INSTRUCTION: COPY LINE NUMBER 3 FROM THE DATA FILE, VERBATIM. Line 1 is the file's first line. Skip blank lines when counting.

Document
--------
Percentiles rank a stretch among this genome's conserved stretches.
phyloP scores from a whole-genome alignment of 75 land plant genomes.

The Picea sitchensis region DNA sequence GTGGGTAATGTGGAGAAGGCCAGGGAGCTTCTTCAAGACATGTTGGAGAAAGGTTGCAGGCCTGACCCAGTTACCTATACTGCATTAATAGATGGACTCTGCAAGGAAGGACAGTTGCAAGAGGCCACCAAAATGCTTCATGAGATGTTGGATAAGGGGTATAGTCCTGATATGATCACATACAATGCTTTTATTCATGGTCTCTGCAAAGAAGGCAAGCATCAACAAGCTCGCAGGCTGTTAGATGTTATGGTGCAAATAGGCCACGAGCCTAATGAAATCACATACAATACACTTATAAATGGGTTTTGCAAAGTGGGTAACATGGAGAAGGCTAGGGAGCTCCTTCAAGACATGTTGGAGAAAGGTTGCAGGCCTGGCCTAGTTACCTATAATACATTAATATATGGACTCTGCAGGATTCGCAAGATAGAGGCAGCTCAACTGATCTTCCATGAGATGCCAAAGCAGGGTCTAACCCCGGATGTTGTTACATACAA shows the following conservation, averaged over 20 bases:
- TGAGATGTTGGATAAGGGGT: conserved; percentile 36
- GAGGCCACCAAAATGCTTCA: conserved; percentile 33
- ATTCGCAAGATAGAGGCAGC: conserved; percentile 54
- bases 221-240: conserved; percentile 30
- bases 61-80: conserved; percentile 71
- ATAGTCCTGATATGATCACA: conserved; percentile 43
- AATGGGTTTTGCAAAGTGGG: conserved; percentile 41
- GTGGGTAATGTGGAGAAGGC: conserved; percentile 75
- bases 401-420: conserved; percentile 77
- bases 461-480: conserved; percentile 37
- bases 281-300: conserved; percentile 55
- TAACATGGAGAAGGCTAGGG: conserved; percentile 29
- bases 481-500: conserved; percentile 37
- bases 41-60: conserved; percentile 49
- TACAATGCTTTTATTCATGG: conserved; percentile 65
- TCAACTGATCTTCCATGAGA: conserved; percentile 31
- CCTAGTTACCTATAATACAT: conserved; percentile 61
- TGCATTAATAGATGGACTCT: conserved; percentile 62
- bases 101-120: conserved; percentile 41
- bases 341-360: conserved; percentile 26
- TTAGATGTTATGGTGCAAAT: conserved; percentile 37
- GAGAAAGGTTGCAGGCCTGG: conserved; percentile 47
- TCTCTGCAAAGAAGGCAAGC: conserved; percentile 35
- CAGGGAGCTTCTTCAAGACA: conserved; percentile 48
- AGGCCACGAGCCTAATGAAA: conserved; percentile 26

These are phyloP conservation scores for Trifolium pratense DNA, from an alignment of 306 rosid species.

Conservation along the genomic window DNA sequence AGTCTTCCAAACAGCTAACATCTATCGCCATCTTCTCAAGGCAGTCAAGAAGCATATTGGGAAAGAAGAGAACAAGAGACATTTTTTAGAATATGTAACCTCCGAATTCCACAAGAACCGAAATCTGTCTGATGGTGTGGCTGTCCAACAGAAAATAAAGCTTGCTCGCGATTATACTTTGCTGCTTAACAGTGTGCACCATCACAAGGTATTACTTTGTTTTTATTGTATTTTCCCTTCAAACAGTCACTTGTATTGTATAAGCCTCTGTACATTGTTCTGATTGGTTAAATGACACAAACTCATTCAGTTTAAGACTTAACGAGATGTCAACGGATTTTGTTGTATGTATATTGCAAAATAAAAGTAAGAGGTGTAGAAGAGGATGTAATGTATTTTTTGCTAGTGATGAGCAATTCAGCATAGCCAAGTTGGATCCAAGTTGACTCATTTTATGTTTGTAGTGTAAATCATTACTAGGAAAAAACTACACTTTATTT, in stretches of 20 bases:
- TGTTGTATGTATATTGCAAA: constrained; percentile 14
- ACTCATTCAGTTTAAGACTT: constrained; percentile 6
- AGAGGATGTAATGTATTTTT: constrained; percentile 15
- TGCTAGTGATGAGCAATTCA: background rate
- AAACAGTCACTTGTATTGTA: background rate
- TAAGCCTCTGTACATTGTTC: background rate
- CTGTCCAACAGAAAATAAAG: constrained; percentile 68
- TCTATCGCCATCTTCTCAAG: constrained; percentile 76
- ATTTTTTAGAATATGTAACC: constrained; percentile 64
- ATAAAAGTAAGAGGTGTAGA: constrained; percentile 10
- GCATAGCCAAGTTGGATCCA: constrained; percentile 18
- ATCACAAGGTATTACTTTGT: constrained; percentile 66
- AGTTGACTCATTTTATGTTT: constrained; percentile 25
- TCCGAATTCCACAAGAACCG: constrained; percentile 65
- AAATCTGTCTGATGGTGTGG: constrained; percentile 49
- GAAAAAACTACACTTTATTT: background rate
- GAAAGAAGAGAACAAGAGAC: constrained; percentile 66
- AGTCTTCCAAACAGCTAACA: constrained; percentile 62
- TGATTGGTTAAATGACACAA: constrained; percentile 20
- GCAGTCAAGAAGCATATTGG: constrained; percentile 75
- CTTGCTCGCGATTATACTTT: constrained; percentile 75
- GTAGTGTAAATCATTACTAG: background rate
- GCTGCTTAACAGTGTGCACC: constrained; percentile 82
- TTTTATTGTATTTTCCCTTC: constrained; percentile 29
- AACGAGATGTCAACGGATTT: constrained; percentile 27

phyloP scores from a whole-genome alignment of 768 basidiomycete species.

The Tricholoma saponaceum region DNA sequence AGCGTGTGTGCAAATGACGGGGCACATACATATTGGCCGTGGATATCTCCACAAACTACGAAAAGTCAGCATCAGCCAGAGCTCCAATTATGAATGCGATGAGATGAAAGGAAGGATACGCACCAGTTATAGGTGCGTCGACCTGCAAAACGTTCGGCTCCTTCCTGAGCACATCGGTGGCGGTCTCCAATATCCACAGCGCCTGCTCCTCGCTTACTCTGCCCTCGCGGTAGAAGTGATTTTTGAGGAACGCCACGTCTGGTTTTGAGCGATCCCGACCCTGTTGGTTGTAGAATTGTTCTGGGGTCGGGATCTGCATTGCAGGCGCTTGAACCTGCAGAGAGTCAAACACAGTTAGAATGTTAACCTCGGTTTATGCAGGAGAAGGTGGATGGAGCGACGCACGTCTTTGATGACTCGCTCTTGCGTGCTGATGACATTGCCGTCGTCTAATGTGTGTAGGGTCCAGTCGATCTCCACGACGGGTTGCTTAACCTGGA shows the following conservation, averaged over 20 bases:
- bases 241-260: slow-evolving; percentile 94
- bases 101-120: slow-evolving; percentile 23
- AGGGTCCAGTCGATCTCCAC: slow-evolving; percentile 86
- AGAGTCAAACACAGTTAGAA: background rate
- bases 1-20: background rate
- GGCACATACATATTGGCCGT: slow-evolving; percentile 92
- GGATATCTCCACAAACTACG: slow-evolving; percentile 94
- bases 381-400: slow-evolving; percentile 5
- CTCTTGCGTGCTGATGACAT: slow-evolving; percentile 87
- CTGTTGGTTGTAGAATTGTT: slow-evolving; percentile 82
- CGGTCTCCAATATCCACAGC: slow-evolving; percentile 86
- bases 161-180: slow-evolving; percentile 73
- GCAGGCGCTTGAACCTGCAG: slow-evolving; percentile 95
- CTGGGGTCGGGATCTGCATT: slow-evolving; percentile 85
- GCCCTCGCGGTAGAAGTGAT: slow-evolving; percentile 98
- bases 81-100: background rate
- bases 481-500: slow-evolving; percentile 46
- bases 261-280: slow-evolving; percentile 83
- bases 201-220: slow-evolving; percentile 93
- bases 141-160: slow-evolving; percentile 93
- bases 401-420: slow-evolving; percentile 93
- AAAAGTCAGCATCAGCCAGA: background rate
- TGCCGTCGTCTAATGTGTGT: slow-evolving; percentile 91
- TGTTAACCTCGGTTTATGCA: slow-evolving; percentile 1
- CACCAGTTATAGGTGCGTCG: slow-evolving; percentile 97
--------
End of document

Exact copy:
The Picea sitchensis region DNA sequence GTGGGTAATGTGGAGAAGGCCAGGGAGCTTCTTCAAGACATGTTGGAGAAAGGTTGCAGGCCTGACCCAGTTACCTATACTGCATTAATAGATGGACTCTGCAAGGAAGGACAGTTGCAAGAGGCCACCAAAATGCTTCATGAGATGTTGGATAAGGGGTATAGTCCTGATATGATCACATACAATGCTTTTATTCATGGTCTCTGCAAAGAAGGCAAGCATCAACAAGCTCGCAGGCTGTTAGATGTTATGGTGCAAATAGGCCACGAGCCTAATGAAATCACATACAATACACTTATAAATGGGTTTTGCAAAGTGGGTAACATGGAGAAGGCTAGGGAGCTCCTTCAAGACATGTTGGAGAAAGGTTGCAGGCCTGGCCTAGTTACCTATAATACATTAATATATGGACTCTGCAGGATTCGCAAGATAGAGGCAGCTCAACTGATCTTCCATGAGATGCCAAAGCAGGGTCTAACCCCGGATGTTGTTACATACAA shows the following conservation, averaged over 20 bases: